Similar to Hungary, while I appreciate there’s something different, and culturally sensitive, it doesn’t do much for me other than create the urge to throw Salvador an iron and a bottle of shampoo.
33 Norway – JOWST – Grab The Moment
Moments must have been few at Melodi Grand Prix for this to grab the victory. While I appreciate the groove, it’s mostly a time passer.
4 Denmark – Anja – Where I Am
Now Anja, not Anja Nissen, is Where I Am a play on Will-I-Am, Anja’s idiotic coach from The Voice that saddled her with a crap hip-hop song and then deserted her? Where she is, and where she deserves to be, is the Eurovision stage. As I said in my review, the strength of this song is it plays to Anja’s big, smooth and powerful vocals. Watch for the “Nissen Patrol” in Kyiv to cheer Anja on. Although, with Denmark and Australia in separate semi finals, Australians can be part of the Nissen Patrol and the Fire Braces (whatever they decide for themselves) if that turns you on. I’ll stick with the Nissen Patrol even for Australia’s semi.
Three Stars (Good)
32 Finland – Norma John – Blackbird
Again I wrote “Norma Jean”, damn it! That’s Marilyn Monroe’s real name, and it’s an amazingly tough habit to break. No doubt I’ll need to make further corrections. This won Finland’s national final not long after Lucie Jones won in the UK, and instantly I appreciated the much nicer voice, and a far superior song. While it doesn’t do enough to make me keen on it, it is one I expect to do well.
31 United Kingdom – Lucie Jones – Never Give Up On You
Well, well, well. After bagging the UK during Finland’s review, here is the UK in front of them. The thing is there’s been a drastic revamp in the arrangement, which has shot the UK up the list. Otherwise the mess that meandered along so badly with shrill vocals at the national final would have been last. The voice is still a concern because the revamp uses recorded vocals, which don’t sound anywhere near as harsh. Since the Fab Five is all based on final, official preview versions, the UK has been judged on that.
30 Bulgaria – Kristian Kostov – Beautiful Mess
Being Kristian is male, that will add some unique appeal among this year’s ballads. It’s very reminiscent of something that I still can’t place. It’s pleasant enough, without becoming too attached to it.
29 Poland – Kasia Mos – Flashlight
Similar to Lithuania where the vocal histrionics get in the way of the song. You notice it much less with the preview video, whereas the national final you could see Kasia was so absorbed with showing off her vocal prowess rather than delivering a solid rendition of the song.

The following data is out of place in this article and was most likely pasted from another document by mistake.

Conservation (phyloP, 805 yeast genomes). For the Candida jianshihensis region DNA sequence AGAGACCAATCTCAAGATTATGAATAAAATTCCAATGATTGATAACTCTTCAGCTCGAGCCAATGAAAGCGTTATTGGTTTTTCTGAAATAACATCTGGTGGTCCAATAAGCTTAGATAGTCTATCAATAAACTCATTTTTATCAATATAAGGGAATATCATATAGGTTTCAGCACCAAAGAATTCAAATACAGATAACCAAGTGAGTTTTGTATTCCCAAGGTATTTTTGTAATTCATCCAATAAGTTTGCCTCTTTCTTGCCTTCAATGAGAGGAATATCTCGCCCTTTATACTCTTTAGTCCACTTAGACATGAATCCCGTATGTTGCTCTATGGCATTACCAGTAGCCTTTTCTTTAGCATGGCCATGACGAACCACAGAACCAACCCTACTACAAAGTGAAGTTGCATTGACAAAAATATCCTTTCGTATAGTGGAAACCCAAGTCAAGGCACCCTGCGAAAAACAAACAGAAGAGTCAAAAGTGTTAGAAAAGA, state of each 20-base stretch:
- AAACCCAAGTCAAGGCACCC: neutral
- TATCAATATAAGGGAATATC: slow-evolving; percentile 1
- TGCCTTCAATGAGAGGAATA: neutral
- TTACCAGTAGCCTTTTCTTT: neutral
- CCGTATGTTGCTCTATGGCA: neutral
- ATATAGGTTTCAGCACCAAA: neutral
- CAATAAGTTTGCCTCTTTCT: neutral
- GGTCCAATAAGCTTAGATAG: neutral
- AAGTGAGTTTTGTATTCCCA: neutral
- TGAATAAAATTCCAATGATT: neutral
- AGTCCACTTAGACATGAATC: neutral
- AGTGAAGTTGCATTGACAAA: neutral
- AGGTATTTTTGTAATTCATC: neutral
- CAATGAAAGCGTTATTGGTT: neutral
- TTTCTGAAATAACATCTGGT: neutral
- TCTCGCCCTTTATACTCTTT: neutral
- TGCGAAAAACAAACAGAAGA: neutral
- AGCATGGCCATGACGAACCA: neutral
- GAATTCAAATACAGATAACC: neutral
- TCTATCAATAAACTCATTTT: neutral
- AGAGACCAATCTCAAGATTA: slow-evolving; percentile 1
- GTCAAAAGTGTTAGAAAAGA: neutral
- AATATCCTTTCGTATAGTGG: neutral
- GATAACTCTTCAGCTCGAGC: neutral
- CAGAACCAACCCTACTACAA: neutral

28 Albania – Lindita – World
I deliberately left commenting about this on twitter until the final shorter and probable English version arrived. It was worth the wait, because the update is good and it’s a powerful power ballad. World!
27 Moldova – SunStroke Project – Hey, Mama!
Nothing epic about this, nor is there potential for another “epic sax guy” internet meme. Check online for their Eurovision 2010 effort, Run Away. It should be a repeat finals appearance simply because it is different, and their national final performance was cute. One of the girls looks like Jennifer Grey from Dirty Dancing.
26 Austria – Nathan Trent – Running On Air
What do you call this genre – bland guitar music? The highlight of the preview video is the beautiful vistas. Need to see the song performed live on stage to get a better appreciation. In saying that, it has grown on my over several listens. In fact, all songs I listen to at least 5 times, so this is a thoroughly considered and researched list!
25 Belarus – Naviband – Story Of My Life
One of the first releases, and the first ever entry in Belarussian (related to Russian and Ukrainian). It’s quite infectious and the duo clearly enjoy performing it.
24 Ireland – Brendan Murray – Dying To Try
There’s a classic Irish feel to this, and I feel it can reach the final. There’s a great feel to it!
23 Latvia – Triana Park – Line
An interesting electro-dance song and I can imagine this will present really well. It will need to because, despite really growing on me, it’s a bit repetitive.
22 Serbia – Tijana Bogicevic – In Too Deep
Begins promisingly and then ends without any lasting memory. A tricky one. Made all the more trickier by the Katy Perry feel when beginning the main chorus lines.
21 Georgia – Tamara Gachechiladze – Keep The Faith
Although the national final was the same day as Belarus, this was the first song I heard of the 2017 season, and I’ve always liked it. Keep The Faith is also an ironic title given the organisational woes in Kyiv. While it’s slipped down the ladder a bit, it’s still a decent and powerful entry, and a great voice.
20 France – Alma – Requiem
Instantly addictive and appealing, then gets a bit repetitive. Much like last year’s entry! It could have been one of the better performing French songs – had it stayed 100% French. There should be a requiem after the choruses were changed to English, which badly breaks the flow of the song and lessens its overall appeal. If you want to include English, tack it on at the end.